Alnus glutinosa

European Alder (Black Alder)

Form and Growth Characteristics:
Plant Type - Tree
Growth Rate - weak pyramidal to narrow pyramidal. Fast in youth, tends to slow down; 24-30" per year over a 20 year period.
Mature Height - 40-60’
Mature Width - 20-40’
Longevity -

Ornamental Characteristics:
Flower - In March before leaves. Male flowers – reddish brown 2-4" long catkins. Female flowers – purplish, egg-shaped
Fruit - Nutlet, borne in persistent 0.33 to 0.66” long ovoid strobile, on 0.5-1” long peduncles matures in October-November
Leaf - Alternate, simple, 2-4” long, 3-4” wide, dark green, glabrous above, axillary tufts beneath, 6-8 vein pairs; petiole-0.5-1” long.
Fall Color - Fall color does not occur as the leaves drop while green or brown.
Bark - Young bark is gray-green or greenish brown; brown with age.
Other Features -
Possible Use - Wet sites, parks, large areas.
Season Of Interest -

Culture and Care:
Care Requirements - Transplants readily; prune in winter or early spring; if used along waterways will seed in along the banks and eventually cover large areas; species can grow submerged in the water; a nitrogen fixing species. Zone 4-7.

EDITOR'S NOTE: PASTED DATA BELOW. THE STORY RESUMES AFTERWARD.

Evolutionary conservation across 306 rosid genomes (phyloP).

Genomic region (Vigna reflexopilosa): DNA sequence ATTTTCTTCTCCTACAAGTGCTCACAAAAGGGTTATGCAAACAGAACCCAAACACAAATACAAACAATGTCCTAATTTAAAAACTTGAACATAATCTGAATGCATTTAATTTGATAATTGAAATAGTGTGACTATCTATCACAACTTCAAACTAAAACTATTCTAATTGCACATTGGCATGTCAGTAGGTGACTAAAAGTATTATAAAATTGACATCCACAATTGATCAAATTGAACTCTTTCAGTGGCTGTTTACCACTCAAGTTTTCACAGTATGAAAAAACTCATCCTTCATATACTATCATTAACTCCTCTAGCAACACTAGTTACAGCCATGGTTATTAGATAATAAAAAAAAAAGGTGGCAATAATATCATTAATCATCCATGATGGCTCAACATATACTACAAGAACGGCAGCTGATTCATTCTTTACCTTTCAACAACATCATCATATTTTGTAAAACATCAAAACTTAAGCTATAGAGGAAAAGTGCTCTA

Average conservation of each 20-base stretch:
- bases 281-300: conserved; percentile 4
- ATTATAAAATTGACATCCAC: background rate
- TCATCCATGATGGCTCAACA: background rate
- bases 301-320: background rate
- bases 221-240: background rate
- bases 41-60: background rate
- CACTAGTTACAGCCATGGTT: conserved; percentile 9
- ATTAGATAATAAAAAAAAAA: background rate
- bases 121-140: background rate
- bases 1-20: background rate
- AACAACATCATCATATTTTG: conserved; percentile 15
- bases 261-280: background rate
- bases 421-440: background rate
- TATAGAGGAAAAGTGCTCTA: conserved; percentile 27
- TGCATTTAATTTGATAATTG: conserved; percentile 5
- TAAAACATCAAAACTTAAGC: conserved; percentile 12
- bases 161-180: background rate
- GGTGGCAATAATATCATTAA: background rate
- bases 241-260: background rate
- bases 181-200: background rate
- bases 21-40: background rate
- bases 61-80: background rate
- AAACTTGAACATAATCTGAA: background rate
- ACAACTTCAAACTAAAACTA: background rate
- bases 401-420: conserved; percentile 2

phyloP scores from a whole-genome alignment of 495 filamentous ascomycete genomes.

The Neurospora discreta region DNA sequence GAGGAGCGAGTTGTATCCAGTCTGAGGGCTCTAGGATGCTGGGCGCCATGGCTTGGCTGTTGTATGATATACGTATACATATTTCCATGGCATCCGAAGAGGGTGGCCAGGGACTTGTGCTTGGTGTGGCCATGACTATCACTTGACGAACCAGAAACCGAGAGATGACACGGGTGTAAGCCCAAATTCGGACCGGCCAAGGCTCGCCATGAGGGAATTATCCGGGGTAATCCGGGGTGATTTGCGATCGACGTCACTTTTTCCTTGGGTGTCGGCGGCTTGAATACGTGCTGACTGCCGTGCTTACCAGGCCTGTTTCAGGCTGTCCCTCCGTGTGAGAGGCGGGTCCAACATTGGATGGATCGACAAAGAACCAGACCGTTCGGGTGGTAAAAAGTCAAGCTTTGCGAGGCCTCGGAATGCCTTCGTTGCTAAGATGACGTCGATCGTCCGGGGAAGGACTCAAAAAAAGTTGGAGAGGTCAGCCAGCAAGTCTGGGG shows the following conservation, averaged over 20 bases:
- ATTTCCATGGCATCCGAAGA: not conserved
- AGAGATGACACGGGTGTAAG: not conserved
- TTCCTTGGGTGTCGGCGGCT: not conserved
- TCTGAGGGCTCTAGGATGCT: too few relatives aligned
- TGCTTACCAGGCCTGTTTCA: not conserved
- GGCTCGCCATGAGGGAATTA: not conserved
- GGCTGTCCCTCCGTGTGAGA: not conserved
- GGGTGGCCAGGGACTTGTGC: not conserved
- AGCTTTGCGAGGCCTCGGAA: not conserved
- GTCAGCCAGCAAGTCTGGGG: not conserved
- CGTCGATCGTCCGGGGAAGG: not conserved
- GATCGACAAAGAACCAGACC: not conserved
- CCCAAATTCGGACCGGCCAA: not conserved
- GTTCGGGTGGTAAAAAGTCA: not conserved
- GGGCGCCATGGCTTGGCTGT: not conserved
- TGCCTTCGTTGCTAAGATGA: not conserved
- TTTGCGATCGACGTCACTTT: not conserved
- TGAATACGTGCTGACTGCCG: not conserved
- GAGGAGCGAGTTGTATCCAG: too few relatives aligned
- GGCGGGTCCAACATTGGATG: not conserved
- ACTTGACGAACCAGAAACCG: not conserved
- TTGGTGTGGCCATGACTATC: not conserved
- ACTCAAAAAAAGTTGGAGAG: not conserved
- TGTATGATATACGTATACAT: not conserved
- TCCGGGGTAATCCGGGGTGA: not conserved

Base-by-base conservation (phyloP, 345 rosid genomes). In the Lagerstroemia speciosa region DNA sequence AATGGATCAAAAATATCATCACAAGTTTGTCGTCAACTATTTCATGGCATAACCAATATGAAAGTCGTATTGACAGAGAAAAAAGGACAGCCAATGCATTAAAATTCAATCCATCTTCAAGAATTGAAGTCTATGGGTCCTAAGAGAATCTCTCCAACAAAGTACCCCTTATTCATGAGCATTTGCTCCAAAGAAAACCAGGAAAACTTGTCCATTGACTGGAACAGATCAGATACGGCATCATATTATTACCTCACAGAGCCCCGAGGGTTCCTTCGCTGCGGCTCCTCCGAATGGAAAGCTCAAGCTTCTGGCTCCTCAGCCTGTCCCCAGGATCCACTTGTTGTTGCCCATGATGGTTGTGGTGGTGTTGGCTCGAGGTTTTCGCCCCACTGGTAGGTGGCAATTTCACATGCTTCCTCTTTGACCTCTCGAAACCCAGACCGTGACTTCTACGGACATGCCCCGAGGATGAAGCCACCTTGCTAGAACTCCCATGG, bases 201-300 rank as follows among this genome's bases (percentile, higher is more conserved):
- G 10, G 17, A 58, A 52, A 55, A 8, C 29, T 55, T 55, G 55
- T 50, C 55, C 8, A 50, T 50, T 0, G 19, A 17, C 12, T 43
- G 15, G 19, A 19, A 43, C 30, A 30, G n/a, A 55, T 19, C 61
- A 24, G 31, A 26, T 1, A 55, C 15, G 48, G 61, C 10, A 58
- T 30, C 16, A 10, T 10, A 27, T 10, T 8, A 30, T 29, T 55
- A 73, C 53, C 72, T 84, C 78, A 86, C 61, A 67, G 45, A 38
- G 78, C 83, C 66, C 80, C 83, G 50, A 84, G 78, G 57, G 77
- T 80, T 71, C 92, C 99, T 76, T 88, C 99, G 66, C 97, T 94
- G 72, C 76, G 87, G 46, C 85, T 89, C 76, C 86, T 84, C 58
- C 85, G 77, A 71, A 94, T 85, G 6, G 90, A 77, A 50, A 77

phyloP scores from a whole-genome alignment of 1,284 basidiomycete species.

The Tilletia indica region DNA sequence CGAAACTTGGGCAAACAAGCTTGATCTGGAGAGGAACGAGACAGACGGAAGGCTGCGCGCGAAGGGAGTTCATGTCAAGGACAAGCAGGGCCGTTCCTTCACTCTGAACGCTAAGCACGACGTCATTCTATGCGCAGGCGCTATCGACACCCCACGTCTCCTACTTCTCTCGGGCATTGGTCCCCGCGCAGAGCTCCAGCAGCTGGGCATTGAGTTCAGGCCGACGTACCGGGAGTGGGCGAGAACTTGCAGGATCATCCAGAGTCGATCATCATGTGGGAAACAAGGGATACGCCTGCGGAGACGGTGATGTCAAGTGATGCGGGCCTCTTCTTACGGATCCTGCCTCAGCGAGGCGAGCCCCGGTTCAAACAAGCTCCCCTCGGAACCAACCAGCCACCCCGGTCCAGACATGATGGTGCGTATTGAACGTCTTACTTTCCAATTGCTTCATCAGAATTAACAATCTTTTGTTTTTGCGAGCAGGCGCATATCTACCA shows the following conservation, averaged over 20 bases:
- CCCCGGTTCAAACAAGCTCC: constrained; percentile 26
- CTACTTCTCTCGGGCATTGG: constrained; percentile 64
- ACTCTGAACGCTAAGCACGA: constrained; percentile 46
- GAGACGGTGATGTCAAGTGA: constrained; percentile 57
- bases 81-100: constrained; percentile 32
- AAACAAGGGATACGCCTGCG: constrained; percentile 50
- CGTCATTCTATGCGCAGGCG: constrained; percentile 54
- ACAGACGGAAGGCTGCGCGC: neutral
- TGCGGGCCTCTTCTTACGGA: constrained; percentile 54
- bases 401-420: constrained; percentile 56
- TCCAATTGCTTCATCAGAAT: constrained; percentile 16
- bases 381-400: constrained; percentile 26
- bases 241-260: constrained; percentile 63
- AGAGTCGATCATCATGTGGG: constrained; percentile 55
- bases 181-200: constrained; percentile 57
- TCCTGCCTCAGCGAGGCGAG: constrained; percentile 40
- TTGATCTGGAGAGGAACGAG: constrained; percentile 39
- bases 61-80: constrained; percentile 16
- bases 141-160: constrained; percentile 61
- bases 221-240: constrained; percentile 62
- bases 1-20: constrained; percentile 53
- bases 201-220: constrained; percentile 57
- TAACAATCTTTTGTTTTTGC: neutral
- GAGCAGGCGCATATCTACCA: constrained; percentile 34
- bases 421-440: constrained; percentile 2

Native Habitat - Indigenous to Europe (including Britain), western Asia and northern Africa; long cultivated; escaped from cultivation in the United States.
Diseases and Insects - Powdery mildew rarely serious, cankers can be a problem, leaf rust-rarely serious, woolly alder aphid, alder flea beetle, alder lace bug, leaf miner, sawfly, and tent caterpillar
Strength - For extremely wet areas the tree has distinct possibilities.
Weakness - Does not perform well in the heat of the South.

Plants of this taxon:

Find Related Plants:
- Other plants with the common name Alder.
- Other plants of the family Betulaceae.
- Other plants of the genus Alnus.
- Other plants of the species Alnus glutinosa.